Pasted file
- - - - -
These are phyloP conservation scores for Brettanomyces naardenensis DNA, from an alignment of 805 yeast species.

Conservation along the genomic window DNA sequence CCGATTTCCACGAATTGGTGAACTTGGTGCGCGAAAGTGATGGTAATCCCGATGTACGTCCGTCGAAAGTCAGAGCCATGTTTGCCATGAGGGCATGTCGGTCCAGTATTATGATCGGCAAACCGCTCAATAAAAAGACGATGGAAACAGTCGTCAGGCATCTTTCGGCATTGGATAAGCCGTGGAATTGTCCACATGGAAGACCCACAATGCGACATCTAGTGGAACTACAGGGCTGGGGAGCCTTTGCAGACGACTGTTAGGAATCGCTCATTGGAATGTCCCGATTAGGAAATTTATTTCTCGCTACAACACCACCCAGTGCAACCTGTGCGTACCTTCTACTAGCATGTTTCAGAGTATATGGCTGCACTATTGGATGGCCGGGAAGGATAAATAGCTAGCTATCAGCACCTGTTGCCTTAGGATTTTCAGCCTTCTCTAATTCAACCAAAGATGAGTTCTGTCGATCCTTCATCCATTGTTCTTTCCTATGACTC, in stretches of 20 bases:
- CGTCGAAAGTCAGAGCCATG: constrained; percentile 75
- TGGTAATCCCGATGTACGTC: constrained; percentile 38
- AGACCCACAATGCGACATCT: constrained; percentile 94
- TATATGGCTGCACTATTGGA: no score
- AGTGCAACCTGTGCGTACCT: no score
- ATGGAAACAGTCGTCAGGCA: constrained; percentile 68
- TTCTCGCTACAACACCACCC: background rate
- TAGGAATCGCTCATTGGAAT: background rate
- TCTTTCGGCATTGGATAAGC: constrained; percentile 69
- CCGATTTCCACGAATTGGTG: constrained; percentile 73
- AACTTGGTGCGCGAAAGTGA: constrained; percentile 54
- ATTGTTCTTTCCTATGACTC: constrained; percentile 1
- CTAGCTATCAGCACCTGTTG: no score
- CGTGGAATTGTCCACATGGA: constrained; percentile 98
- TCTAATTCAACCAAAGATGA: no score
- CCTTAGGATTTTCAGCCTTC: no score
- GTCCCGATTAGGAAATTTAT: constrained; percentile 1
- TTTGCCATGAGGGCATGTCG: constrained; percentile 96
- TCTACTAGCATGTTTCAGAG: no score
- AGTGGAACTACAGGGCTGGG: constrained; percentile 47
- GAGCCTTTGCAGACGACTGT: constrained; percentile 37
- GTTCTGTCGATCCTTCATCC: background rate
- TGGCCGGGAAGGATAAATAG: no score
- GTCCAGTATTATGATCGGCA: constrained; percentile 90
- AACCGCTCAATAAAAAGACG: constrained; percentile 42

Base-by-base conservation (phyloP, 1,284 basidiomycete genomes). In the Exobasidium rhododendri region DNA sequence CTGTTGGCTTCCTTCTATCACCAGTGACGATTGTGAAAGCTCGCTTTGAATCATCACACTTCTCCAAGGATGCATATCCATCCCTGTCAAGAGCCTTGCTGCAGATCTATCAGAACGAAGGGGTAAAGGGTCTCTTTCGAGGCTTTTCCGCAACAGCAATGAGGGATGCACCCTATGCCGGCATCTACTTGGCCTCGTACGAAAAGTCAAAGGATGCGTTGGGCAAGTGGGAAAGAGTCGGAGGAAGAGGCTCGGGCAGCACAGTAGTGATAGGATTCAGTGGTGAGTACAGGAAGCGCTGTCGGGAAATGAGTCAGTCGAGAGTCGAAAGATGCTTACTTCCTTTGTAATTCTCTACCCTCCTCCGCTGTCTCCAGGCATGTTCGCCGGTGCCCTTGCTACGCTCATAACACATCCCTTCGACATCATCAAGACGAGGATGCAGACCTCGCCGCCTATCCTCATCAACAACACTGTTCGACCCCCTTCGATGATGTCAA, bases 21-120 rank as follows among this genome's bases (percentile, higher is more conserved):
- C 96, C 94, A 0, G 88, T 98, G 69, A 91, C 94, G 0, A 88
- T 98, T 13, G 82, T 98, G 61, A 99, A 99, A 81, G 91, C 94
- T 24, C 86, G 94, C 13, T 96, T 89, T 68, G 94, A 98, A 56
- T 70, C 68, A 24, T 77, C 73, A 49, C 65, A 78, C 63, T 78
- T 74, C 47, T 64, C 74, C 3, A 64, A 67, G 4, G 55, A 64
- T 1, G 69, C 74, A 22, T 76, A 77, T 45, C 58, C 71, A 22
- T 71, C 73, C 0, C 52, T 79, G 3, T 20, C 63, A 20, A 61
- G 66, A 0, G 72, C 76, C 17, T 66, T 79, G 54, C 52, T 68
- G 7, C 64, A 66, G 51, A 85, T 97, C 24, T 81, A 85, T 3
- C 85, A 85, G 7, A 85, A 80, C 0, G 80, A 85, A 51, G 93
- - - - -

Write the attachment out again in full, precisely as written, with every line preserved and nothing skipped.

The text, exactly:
These are phyloP conservation scores for Brettanomyces naardenensis DNA, from an alignment of 805 yeast species.

Conservation along the genomic window DNA sequence CCGATTTCCACGAATTGGTGAACTTGGTGCGCGAAAGTGATGGTAATCCCGATGTACGTCCGTCGAAAGTCAGAGCCATGTTTGCCATGAGGGCATGTCGGTCCAGTATTATGATCGGCAAACCGCTCAATAAAAAGACGATGGAAACAGTCGTCAGGCATCTTTCGGCATTGGATAAGCCGTGGAATTGTCCACATGGAAGACCCACAATGCGACATCTAGTGGAACTACAGGGCTGGGGAGCCTTTGCAGACGACTGTTAGGAATCGCTCATTGGAATGTCCCGATTAGGAAATTTATTTCTCGCTACAACACCACCCAGTGCAACCTGTGCGTACCTTCTACTAGCATGTTTCAGAGTATATGGCTGCACTATTGGATGGCCGGGAAGGATAAATAGCTAGCTATCAGCACCTGTTGCCTTAGGATTTTCAGCCTTCTCTAATTCAACCAAAGATGAGTTCTGTCGATCCTTCATCCATTGTTCTTTCCTATGACTC, in stretches of 20 bases:
- CGTCGAAAGTCAGAGCCATG: constrained; percentile 75
- TGGTAATCCCGATGTACGTC: constrained; percentile 38
- AGACCCACAATGCGACATCT: constrained; percentile 94
- TATATGGCTGCACTATTGGA: no score
- AGTGCAACCTGTGCGTACCT: no score
- ATGGAAACAGTCGTCAGGCA: constrained; percentile 68
- TTCTCGCTACAACACCACCC: background rate
- TAGGAATCGCTCATTGGAAT: background rate
- TCTTTCGGCATTGGATAAGC: constrained; percentile 69
- CCGATTTCCACGAATTGGTG: constrained; percentile 73
- AACTTGGTGCGCGAAAGTGA: constrained; percentile 54
- ATTGTTCTTTCCTATGACTC: constrained; percentile 1
- CTAGCTATCAGCACCTGTTG: no score
- CGTGGAATTGTCCACATGGA: constrained; percentile 98
- TCTAATTCAACCAAAGATGA: no score
- CCTTAGGATTTTCAGCCTTC: no score
- GTCCCGATTAGGAAATTTAT: constrained; percentile 1
- TTTGCCATGAGGGCATGTCG: constrained; percentile 96
- TCTACTAGCATGTTTCAGAG: no score
- AGTGGAACTACAGGGCTGGG: constrained; percentile 47
- GAGCCTTTGCAGACGACTGT: constrained; percentile 37
- GTTCTGTCGATCCTTCATCC: background rate
- TGGCCGGGAAGGATAAATAG: no score
- GTCCAGTATTATGATCGGCA: constrained; percentile 90
- AACCGCTCAATAAAAAGACG: constrained; percentile 42

Base-by-base conservation (phyloP, 1,284 basidiomycete genomes). In the Exobasidium rhododendri region DNA sequence CTGTTGGCTTCCTTCTATCACCAGTGACGATTGTGAAAGCTCGCTTTGAATCATCACACTTCTCCAAGGATGCATATCCATCCCTGTCAAGAGCCTTGCTGCAGATCTATCAGAACGAAGGGGTAAAGGGTCTCTTTCGAGGCTTTTCCGCAACAGCAATGAGGGATGCACCCTATGCCGGCATCTACTTGGCCTCGTACGAAAAGTCAAAGGATGCGTTGGGCAAGTGGGAAAGAGTCGGAGGAAGAGGCTCGGGCAGCACAGTAGTGATAGGATTCAGTGGTGAGTACAGGAAGCGCTGTCGGGAAATGAGTCAGTCGAGAGTCGAAAGATGCTTACTTCCTTTGTAATTCTCTACCCTCCTCCGCTGTCTCCAGGCATGTTCGCCGGTGCCCTTGCTACGCTCATAACACATCCCTTCGACATCATCAAGACGAGGATGCAGACCTCGCCGCCTATCCTCATCAACAACACTGTTCGACCCCCTTCGATGATGTCAA, bases 21-120 rank as follows among this genome's bases (percentile, higher is more conserved):
- C 96, C 94, A 0, G 88, T 98, G 69, A 91, C 94, G 0, A 88
- T 98, T 13, G 82, T 98, G 61, A 99, A 99, A 81, G 91, C 94
- T 24, C 86, G 94, C 13, T 96, T 89, T 68, G 94, A 98, A 56
- T 70, C 68, A 24, T 77, C 73, A 49, C 65, A 78, C 63, T 78
- T 74, C 47, T 64, C 74, C 3, A 64, A 67, G 4, G 55, A 64
- T 1, G 69, C 74, A 22, T 76, A 77, T 45, C 58, C 71, A 22
- T 71, C 73, C 0, C 52, T 79, G 3, T 20, C 63, A 20, A 61
- G 66, A 0, G 72, C 76, C 17, T 66, T 79, G 54, C 52, T 68
- G 7, C 64, A 66, G 51, A 85, T 97, C 24, T 81, A 85, T 3
- C 85, A 85, G 7, A 85, A 80, C 0, G 80, A 85, A 51, G 93